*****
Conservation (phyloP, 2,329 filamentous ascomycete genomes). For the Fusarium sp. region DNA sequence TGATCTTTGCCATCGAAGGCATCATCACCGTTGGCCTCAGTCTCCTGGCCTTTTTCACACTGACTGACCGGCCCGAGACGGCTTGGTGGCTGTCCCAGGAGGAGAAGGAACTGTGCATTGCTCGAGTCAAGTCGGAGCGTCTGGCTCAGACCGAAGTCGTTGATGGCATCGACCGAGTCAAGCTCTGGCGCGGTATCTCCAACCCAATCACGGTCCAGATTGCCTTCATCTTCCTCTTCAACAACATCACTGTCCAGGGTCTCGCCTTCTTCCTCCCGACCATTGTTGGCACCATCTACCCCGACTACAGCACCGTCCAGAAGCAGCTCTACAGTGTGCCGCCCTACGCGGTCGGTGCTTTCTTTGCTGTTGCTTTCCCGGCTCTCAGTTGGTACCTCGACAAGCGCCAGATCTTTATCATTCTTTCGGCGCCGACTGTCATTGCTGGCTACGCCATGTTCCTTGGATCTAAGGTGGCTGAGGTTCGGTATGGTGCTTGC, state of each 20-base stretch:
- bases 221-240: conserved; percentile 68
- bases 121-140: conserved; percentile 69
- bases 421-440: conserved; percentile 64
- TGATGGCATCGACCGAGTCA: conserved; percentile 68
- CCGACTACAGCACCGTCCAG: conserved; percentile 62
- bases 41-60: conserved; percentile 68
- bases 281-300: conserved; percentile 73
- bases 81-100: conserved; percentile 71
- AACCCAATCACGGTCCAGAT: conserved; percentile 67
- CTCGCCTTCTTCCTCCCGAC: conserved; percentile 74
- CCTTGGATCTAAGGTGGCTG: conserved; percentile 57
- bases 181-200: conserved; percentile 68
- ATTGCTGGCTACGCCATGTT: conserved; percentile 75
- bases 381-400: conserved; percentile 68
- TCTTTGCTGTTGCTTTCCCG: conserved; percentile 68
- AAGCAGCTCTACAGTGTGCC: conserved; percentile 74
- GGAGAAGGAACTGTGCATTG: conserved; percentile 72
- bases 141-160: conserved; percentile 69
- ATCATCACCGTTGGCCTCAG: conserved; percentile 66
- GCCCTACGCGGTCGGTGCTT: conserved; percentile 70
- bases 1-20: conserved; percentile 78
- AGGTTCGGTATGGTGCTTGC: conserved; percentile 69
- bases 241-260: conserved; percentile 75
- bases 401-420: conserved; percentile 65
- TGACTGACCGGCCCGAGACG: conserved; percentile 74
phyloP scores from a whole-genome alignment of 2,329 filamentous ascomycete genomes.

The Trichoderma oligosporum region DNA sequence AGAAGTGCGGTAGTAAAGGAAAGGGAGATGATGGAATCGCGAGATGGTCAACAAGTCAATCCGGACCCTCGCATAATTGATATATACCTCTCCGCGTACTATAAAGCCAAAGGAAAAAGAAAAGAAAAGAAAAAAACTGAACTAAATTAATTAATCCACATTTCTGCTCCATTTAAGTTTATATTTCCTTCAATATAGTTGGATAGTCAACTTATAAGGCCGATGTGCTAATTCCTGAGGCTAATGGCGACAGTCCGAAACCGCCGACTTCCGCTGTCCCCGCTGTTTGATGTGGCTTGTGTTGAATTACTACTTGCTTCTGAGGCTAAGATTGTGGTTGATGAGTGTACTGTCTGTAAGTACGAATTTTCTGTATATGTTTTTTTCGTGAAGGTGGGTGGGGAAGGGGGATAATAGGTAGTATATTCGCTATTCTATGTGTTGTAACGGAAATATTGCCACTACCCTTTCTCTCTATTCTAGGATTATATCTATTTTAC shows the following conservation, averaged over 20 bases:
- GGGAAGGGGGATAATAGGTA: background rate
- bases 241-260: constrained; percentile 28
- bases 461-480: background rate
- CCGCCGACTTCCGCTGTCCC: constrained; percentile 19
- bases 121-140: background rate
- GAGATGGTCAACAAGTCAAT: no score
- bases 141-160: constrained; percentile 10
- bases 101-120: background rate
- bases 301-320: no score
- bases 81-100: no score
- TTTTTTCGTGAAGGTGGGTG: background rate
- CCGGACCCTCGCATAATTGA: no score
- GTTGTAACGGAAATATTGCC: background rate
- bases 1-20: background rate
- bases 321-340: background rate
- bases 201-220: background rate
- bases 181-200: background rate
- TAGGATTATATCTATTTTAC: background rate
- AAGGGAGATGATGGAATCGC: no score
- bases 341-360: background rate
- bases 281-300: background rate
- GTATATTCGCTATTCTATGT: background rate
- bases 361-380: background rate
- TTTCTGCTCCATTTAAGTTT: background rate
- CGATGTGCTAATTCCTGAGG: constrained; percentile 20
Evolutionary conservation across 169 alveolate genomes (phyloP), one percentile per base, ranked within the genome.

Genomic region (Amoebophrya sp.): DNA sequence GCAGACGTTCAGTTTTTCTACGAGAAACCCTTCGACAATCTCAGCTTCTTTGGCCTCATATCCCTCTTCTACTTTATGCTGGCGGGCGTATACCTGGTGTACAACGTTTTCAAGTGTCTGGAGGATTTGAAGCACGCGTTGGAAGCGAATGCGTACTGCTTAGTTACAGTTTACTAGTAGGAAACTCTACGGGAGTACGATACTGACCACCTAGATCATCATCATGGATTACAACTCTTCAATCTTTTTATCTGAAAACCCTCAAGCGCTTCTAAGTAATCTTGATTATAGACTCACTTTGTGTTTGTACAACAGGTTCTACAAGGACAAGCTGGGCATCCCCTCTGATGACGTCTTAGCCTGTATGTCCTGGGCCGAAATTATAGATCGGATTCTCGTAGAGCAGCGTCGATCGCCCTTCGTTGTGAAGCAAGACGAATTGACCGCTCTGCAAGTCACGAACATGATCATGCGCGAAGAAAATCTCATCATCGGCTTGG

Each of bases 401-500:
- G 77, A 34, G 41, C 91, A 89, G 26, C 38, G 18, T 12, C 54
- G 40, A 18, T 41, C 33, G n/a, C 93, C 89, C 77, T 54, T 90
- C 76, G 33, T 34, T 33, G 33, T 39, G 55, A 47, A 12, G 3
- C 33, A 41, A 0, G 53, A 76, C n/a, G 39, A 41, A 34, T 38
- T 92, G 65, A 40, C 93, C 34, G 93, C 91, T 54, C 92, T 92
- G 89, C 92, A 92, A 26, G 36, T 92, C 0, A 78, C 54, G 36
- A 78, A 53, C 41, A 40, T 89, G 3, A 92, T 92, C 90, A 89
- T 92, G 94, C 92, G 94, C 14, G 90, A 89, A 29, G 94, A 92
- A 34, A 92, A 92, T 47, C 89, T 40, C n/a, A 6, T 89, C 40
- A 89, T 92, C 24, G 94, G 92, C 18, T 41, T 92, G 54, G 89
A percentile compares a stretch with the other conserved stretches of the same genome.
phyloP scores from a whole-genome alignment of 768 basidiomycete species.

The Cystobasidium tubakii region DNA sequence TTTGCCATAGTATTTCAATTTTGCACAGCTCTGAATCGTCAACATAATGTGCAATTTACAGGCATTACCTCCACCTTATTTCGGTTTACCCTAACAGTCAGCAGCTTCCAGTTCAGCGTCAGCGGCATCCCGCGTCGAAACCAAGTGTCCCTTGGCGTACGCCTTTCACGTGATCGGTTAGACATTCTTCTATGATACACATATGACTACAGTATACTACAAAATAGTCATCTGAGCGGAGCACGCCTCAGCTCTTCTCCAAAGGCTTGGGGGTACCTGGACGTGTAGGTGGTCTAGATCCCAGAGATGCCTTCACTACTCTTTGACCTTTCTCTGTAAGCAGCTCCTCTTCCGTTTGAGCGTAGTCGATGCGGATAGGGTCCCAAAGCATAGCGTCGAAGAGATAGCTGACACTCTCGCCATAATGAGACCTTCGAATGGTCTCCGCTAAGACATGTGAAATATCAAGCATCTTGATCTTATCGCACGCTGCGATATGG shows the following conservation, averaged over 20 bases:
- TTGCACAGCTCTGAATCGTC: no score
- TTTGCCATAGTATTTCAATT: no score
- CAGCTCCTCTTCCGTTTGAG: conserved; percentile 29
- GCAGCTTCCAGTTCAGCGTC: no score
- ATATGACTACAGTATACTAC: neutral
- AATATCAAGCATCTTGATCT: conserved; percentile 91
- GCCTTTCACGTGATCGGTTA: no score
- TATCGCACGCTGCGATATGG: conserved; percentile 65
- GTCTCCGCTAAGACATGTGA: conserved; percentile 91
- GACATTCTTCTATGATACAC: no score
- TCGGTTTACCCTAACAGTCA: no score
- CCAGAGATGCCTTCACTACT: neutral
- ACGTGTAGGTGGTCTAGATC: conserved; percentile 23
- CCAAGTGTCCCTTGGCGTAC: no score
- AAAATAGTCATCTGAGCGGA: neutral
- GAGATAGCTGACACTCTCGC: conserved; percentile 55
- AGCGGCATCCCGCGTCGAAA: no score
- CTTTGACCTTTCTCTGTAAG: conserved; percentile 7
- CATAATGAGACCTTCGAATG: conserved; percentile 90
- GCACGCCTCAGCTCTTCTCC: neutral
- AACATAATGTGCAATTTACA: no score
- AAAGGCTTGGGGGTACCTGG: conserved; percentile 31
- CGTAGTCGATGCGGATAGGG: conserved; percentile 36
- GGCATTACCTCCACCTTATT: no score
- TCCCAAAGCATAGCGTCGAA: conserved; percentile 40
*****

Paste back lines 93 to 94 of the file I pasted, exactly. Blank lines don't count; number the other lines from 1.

- GGCATTACCTCCACCTTATT: no score
- TCCCAAAGCATAGCGTCGAA: conserved; percentile 40